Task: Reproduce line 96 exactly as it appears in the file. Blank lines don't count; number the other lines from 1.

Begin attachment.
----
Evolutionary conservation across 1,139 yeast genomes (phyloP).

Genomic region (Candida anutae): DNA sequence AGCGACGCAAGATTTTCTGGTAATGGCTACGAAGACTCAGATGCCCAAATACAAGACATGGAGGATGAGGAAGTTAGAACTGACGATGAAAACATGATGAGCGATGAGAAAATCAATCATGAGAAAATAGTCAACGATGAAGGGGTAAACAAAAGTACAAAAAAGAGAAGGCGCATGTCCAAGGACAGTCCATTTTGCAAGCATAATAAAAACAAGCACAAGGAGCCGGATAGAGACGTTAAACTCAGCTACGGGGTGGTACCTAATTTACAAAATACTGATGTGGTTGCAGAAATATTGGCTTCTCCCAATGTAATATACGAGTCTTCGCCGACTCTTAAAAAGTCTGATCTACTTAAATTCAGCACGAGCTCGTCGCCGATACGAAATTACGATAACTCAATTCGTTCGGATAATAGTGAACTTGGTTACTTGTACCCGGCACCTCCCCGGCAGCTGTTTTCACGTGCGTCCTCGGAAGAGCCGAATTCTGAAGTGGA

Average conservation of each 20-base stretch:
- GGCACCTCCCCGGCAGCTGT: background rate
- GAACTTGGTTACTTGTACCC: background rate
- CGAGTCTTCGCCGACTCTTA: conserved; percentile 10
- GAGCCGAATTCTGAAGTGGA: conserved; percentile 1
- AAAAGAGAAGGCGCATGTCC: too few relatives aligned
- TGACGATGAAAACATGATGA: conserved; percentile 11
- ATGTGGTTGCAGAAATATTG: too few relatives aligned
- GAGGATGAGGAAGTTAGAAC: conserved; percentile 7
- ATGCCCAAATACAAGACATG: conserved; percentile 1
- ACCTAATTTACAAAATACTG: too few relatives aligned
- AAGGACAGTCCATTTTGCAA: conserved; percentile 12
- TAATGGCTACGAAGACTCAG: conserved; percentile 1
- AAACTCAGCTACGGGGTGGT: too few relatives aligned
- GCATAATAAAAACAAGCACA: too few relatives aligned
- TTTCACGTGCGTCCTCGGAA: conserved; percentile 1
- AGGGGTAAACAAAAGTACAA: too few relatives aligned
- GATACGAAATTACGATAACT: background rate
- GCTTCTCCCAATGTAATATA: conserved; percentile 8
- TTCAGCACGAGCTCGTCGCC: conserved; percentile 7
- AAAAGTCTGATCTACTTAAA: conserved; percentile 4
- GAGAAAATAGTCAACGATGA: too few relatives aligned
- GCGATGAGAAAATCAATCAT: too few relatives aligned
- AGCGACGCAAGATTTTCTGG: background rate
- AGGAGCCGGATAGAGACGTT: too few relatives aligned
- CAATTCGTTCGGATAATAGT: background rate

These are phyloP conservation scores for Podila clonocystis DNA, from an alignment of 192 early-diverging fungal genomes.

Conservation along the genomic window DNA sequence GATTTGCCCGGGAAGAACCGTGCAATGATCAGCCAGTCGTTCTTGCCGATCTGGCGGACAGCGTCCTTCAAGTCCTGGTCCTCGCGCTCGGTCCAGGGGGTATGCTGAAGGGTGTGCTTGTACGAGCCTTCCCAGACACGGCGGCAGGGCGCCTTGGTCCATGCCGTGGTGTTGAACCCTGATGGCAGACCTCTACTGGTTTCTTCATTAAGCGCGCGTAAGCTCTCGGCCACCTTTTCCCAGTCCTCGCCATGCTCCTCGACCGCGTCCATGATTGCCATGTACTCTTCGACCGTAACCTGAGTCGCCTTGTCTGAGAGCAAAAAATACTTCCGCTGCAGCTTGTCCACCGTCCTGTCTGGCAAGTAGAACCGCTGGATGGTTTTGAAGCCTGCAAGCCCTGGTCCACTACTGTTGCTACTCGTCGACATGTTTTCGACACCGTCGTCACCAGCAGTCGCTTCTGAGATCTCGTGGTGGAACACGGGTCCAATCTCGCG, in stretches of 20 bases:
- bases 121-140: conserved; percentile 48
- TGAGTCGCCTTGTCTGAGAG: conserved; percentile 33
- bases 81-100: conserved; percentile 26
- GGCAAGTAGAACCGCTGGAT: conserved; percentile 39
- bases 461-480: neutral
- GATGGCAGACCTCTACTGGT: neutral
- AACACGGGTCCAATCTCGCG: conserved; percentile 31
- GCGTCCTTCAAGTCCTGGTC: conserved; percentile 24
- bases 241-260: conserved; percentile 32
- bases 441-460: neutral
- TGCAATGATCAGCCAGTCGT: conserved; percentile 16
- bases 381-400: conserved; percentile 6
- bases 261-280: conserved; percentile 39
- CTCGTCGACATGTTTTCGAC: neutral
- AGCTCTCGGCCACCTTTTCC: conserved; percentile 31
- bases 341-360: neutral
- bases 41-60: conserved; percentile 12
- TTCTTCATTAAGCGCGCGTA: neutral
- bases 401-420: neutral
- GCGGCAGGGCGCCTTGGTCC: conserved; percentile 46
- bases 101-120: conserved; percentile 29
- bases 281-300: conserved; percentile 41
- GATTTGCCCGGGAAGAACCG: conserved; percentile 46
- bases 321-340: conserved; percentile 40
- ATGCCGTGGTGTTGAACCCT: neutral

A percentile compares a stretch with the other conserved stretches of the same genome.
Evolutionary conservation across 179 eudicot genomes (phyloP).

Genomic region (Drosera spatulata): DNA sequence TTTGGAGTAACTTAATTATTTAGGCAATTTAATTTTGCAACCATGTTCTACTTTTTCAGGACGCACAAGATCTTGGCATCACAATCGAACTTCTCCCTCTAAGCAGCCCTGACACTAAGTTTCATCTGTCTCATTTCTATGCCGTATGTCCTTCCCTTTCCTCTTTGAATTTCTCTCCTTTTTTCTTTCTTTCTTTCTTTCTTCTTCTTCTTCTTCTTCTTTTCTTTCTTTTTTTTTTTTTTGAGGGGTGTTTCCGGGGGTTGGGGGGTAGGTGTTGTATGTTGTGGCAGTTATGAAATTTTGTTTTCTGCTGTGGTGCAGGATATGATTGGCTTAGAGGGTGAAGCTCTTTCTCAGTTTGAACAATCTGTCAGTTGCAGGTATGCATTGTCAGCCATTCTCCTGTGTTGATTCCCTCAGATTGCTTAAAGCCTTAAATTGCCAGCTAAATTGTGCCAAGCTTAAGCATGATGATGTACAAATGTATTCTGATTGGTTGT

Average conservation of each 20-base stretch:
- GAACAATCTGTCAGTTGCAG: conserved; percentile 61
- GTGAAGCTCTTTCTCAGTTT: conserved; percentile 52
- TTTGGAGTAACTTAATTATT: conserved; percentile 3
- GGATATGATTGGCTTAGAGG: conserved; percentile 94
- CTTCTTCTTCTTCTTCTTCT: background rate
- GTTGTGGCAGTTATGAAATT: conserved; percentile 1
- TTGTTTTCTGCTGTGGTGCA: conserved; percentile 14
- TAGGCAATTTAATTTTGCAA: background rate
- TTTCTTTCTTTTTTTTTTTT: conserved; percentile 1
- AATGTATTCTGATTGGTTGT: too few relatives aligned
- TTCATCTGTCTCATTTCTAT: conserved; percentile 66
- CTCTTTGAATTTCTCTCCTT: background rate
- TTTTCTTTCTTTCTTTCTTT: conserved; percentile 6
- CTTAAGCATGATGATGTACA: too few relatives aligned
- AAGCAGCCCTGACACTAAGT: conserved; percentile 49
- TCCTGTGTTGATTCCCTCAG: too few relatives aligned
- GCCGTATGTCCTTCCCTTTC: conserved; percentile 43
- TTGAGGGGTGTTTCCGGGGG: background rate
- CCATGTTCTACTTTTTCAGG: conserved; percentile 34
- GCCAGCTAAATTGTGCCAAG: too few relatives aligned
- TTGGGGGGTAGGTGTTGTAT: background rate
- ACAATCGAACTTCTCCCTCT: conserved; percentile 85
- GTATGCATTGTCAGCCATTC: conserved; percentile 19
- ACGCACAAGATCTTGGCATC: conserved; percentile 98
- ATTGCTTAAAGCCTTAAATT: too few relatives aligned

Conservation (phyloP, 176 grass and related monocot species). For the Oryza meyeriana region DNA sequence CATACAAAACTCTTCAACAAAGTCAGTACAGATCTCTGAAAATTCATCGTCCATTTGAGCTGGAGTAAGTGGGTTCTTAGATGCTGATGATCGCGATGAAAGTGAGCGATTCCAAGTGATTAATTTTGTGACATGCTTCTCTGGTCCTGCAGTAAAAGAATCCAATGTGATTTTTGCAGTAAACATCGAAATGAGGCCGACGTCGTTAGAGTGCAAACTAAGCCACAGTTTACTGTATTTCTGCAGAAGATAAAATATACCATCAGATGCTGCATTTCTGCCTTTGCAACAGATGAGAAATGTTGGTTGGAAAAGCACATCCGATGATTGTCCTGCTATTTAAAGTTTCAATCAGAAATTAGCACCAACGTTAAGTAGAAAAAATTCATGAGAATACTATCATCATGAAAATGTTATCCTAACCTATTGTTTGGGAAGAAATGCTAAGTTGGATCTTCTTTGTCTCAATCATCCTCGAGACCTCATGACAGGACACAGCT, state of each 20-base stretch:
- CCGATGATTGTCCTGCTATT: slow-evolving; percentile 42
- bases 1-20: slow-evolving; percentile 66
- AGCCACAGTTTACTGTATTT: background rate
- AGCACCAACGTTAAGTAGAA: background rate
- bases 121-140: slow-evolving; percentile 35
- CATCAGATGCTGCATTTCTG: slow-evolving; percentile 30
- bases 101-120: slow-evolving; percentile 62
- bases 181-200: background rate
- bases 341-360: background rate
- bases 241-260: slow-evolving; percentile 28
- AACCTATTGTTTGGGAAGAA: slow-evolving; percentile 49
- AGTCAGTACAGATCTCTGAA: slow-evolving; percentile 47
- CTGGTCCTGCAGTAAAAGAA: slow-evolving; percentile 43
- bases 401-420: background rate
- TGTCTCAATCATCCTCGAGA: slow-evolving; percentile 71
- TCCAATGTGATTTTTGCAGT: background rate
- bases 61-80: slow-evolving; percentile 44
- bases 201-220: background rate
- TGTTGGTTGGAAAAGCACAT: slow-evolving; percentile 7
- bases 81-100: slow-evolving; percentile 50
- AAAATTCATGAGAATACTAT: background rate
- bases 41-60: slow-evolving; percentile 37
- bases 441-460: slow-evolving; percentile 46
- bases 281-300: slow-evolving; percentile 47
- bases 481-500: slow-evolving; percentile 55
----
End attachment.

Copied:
- AACCTATTGTTTGGGAAGAA: slow-evolving; percentile 49